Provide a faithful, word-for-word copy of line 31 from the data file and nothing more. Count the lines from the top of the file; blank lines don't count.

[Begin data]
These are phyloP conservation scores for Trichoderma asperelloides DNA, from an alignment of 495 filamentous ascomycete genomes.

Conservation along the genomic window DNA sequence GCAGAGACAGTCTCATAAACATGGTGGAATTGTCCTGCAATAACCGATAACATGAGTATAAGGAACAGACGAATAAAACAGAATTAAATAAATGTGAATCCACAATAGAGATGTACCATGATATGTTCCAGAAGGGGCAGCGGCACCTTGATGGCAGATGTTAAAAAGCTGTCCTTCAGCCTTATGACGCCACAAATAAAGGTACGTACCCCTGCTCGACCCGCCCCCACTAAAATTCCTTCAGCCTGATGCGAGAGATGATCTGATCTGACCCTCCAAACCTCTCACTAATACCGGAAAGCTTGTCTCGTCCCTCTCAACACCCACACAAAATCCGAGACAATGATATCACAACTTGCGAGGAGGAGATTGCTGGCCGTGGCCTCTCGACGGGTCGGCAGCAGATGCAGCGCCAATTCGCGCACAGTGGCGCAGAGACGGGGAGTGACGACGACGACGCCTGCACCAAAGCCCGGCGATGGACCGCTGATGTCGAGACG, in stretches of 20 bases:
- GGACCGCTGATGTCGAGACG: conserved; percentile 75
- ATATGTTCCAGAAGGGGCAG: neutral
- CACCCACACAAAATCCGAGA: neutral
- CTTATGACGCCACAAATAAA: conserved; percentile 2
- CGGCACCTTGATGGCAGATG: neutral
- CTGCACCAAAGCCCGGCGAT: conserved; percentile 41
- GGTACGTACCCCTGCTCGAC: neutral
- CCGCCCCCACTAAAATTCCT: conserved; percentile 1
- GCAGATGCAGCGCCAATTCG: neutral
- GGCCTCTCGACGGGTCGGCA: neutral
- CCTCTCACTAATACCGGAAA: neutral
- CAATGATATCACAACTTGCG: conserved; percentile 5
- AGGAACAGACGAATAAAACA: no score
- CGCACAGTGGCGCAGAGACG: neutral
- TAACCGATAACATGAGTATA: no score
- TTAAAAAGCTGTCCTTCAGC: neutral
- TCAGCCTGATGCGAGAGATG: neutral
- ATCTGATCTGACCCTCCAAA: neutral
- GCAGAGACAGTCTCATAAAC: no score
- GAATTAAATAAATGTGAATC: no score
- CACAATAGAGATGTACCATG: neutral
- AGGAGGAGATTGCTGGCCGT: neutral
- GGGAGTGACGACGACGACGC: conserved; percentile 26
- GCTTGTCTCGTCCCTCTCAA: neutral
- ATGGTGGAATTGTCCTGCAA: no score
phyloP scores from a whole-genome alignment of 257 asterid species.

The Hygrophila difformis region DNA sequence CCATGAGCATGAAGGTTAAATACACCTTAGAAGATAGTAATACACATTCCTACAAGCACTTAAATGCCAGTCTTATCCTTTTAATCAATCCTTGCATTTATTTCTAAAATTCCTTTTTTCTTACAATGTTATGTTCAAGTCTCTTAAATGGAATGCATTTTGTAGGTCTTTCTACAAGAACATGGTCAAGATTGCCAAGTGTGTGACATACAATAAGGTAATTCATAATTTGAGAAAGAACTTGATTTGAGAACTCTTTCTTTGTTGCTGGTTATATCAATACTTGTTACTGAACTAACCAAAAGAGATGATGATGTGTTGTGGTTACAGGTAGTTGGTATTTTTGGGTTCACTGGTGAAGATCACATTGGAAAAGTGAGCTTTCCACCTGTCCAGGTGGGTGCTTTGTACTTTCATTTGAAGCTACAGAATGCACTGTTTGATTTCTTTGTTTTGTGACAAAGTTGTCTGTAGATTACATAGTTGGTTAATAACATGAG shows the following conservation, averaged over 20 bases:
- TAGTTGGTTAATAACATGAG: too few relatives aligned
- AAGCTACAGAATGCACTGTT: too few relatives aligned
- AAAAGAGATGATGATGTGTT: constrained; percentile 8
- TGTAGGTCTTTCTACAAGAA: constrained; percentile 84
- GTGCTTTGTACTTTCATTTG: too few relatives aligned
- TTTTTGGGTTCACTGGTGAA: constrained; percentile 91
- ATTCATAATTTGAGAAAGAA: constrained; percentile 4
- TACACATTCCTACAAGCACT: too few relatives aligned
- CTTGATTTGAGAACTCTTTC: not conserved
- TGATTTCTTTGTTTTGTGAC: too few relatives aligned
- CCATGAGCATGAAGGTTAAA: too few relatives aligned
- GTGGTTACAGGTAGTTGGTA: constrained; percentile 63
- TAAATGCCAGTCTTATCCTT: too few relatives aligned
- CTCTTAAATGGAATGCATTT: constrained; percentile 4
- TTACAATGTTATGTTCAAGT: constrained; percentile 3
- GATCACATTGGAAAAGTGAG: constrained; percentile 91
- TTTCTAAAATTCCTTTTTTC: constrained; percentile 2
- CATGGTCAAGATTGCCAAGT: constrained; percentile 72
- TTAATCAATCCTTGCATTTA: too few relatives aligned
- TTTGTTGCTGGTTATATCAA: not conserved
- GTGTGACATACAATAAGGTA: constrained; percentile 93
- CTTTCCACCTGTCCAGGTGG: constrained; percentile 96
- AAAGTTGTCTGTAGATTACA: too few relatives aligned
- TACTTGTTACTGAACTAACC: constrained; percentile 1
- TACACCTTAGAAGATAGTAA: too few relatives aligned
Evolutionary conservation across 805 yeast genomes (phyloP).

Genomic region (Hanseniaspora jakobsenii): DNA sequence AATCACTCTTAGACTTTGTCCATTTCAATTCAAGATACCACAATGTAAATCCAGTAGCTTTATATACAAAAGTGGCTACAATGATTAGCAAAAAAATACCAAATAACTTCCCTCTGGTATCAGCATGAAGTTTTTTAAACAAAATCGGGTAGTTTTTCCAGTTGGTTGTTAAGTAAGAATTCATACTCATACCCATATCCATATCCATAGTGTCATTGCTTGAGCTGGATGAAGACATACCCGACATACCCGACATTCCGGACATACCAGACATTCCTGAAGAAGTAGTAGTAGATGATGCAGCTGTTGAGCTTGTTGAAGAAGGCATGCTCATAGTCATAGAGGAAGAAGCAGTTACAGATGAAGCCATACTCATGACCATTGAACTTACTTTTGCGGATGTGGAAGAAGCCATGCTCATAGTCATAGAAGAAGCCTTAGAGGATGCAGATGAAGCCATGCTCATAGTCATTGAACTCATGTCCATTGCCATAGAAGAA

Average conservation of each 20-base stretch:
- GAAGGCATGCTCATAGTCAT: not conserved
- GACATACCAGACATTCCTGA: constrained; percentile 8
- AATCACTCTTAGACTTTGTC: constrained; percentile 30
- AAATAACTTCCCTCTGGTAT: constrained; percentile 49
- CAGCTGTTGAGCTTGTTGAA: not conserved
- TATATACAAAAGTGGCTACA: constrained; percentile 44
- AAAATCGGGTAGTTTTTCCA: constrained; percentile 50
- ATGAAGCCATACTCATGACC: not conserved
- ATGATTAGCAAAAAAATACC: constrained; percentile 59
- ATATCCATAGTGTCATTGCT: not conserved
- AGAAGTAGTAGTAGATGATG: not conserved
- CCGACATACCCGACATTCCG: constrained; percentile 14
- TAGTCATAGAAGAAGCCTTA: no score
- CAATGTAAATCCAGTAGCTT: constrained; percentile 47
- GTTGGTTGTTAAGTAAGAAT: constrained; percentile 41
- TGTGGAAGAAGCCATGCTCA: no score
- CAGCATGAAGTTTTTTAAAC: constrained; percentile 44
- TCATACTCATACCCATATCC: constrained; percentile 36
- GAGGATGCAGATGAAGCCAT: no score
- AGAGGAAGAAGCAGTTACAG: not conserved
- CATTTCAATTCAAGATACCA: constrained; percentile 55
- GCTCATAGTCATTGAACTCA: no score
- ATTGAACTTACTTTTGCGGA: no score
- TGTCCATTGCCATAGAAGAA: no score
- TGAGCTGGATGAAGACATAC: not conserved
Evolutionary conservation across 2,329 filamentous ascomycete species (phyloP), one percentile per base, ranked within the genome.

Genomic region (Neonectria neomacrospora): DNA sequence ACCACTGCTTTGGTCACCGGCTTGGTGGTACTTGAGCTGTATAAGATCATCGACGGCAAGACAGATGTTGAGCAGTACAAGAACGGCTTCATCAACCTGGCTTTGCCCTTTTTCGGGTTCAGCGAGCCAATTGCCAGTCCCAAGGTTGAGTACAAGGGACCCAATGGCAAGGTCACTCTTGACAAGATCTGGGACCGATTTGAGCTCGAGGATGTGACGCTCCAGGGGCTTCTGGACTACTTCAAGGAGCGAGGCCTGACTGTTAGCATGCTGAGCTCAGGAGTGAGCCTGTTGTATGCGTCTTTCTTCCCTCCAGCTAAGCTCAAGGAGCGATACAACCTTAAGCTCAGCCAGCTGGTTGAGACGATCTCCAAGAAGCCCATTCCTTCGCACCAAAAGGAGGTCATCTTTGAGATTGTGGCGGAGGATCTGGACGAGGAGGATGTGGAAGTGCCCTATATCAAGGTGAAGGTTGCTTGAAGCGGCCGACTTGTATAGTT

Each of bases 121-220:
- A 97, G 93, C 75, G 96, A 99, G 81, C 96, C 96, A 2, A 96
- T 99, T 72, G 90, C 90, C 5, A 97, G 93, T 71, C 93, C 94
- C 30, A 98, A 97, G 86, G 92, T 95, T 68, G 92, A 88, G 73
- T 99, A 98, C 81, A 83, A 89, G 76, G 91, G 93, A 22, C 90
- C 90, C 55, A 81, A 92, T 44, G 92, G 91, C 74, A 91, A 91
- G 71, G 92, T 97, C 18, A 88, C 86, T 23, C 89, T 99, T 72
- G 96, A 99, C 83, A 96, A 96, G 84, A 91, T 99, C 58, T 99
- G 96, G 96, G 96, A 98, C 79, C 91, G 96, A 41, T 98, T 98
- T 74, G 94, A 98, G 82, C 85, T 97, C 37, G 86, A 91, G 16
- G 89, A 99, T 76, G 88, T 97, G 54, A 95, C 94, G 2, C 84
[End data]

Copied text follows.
- AAGCTACAGAATGCACTGTT: too few relatives aligned